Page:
Can the Book Publishing Industry Figure out eBook Pricing All By Themselves?

TheBookSeller.com’s article…

Bookseller Survey: Cheaper e-books needed to drive digital growth

…received a lot of attention over the past 24 hours. It is based on a survey of 1000 book trade professionals which is, in my opinion, a much too restrictive special interest group to draw any generalizations from. That said, it is interesting that 53.6% of this group said that ebooks should be cheaper than its paperback version. It should be noted that this opinion is drawn from a group of which only 19% had actually paid for an ebook.

The question of ebook pricing is an interesting one though. Why do ebooks have the same list price as their paper counterparts? All the physical book production is reduced to zero. Handling, transportation, shelving and returns are reduced to zero. So, shouldn’t that part of a book’s price be subtracted out? And, what about some price adjustments for things ebooks can’t do like be loaned or given to someone else?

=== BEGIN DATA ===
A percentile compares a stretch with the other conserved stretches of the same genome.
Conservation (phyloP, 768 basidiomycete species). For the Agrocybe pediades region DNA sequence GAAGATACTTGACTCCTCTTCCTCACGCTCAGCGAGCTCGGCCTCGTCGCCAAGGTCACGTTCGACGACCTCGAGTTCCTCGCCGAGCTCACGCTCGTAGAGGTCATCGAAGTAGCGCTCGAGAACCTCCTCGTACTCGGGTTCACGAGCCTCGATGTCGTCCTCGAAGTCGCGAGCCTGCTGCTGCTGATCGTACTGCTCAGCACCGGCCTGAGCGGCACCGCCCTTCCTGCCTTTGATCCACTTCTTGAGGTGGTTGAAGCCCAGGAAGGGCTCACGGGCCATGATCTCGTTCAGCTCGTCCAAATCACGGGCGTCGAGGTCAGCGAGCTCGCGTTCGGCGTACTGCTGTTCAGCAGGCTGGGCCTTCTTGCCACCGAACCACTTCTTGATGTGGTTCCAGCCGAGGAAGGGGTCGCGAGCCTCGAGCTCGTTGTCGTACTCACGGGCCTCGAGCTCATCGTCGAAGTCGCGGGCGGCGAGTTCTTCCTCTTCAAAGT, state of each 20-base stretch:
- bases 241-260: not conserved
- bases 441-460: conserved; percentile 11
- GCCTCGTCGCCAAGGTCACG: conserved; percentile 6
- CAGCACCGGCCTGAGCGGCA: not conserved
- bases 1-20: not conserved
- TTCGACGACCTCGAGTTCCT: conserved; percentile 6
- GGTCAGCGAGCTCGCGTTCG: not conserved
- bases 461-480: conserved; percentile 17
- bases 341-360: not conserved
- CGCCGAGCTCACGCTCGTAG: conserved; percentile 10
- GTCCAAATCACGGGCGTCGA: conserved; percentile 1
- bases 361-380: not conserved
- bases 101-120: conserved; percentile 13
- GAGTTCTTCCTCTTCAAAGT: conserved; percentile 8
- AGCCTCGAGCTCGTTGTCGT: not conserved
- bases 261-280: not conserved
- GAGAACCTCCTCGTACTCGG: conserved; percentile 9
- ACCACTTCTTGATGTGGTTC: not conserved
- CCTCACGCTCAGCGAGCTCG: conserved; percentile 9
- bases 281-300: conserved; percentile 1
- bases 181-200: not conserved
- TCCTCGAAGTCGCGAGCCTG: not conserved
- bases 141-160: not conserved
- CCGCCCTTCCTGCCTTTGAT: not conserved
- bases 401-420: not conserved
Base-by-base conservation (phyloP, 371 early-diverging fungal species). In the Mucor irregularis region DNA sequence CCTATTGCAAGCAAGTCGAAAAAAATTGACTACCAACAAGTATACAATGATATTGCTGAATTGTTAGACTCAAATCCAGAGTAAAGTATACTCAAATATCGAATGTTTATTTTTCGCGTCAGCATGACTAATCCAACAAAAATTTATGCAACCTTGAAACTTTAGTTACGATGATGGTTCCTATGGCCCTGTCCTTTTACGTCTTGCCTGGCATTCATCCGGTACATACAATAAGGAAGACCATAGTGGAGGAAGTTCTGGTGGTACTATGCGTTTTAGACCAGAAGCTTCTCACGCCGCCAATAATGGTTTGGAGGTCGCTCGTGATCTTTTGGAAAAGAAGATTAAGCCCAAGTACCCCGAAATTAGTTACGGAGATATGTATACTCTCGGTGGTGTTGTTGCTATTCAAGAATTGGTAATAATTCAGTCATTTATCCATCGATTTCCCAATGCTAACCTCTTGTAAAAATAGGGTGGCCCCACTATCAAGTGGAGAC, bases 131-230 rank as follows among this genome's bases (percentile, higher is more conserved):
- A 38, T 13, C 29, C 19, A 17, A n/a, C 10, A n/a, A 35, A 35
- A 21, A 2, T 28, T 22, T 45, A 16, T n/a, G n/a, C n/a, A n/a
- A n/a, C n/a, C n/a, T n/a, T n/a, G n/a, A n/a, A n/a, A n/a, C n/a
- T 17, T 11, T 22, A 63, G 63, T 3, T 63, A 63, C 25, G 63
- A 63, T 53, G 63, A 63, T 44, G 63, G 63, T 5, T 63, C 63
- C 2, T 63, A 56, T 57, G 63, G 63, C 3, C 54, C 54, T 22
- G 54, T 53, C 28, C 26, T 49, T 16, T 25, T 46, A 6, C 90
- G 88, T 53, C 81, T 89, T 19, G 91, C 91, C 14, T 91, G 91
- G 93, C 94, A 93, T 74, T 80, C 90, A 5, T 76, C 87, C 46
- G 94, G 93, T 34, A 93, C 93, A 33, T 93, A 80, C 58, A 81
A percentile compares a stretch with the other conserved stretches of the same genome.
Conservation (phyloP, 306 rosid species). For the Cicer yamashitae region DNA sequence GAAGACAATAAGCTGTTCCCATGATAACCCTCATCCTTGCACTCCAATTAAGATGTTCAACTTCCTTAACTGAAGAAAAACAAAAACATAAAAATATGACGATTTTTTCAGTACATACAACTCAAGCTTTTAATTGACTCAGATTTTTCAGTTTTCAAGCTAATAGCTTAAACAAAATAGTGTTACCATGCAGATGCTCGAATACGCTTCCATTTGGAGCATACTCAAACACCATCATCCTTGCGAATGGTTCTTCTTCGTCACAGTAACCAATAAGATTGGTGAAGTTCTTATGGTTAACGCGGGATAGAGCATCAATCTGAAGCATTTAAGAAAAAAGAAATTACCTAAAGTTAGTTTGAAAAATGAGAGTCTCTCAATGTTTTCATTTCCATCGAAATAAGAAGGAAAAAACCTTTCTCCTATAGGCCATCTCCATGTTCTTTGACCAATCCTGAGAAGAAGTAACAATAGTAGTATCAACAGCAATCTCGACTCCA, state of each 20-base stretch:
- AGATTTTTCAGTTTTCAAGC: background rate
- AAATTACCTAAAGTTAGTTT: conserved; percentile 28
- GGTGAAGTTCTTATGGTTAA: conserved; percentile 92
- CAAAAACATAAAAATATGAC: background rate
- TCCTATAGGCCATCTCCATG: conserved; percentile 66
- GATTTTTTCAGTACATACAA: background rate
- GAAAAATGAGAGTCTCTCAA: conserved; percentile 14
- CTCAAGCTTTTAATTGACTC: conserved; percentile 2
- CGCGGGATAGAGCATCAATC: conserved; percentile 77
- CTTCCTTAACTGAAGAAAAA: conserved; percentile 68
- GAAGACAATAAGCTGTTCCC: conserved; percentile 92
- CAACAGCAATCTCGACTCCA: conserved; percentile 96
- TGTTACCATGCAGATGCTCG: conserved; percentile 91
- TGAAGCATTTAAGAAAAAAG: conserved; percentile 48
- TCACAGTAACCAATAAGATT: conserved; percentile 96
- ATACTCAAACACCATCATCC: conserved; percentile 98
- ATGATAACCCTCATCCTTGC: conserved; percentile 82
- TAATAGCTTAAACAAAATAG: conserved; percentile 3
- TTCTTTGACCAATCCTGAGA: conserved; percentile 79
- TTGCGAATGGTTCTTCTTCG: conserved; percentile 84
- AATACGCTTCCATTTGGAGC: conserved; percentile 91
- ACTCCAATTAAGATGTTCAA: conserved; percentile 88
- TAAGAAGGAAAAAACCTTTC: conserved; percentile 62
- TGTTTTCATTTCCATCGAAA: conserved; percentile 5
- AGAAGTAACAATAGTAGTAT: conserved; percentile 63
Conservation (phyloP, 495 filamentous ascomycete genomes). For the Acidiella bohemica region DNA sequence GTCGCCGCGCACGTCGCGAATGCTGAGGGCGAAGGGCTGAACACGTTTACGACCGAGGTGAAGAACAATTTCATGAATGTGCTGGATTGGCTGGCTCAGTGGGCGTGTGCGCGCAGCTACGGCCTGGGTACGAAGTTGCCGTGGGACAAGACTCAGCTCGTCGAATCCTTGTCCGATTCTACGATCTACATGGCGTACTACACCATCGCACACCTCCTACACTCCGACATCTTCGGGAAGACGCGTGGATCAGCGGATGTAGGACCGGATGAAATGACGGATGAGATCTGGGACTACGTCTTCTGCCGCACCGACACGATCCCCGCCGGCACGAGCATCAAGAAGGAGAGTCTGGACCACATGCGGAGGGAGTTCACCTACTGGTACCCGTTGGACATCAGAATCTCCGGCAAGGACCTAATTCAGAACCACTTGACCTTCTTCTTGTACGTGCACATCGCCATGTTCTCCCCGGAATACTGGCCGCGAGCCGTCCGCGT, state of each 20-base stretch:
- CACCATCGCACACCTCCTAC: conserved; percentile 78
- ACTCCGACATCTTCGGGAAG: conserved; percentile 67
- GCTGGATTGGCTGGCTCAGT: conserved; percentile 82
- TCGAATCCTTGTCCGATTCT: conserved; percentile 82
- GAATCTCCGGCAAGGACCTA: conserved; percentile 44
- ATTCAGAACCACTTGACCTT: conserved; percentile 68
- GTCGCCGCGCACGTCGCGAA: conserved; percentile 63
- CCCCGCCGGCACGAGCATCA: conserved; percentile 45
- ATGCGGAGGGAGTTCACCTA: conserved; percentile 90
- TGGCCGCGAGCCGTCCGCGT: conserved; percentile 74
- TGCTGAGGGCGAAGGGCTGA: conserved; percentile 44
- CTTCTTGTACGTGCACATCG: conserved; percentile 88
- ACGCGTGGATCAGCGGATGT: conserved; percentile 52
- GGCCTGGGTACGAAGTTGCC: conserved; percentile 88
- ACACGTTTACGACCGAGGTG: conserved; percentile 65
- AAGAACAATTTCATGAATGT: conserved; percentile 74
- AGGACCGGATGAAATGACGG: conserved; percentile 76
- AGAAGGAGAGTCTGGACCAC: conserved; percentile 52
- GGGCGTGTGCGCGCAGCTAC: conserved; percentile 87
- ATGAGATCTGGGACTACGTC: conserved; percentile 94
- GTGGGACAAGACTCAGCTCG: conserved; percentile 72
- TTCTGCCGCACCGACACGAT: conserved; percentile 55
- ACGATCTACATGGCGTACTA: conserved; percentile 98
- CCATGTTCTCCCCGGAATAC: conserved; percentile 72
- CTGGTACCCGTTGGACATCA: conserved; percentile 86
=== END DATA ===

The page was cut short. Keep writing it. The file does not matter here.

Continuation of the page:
Amazon Kindle ebook versions of hardcover books are typically priced at $9.99. However, in the November 29 TWIT (This Week in Tech) Podcast well-known Science Fiction author and tech writer Jerry Pournelle (I used to buy BYTE magazine just to read his Chaos Manor column) said that Amazon’s Kindle ebooks are actually sold below the cost that Amazon pays the ebook publishers. So, Kindle ebook prices are apparently loss leaders. How long can this go on?

Ebooks definitely need a new pricing model. But all the old guard media (records, vidoe/movies, newspapers, magazines) seem to be having a hard time adjusting to the 21st centruy? Can the book publishing industry old guard figure it out for themselves?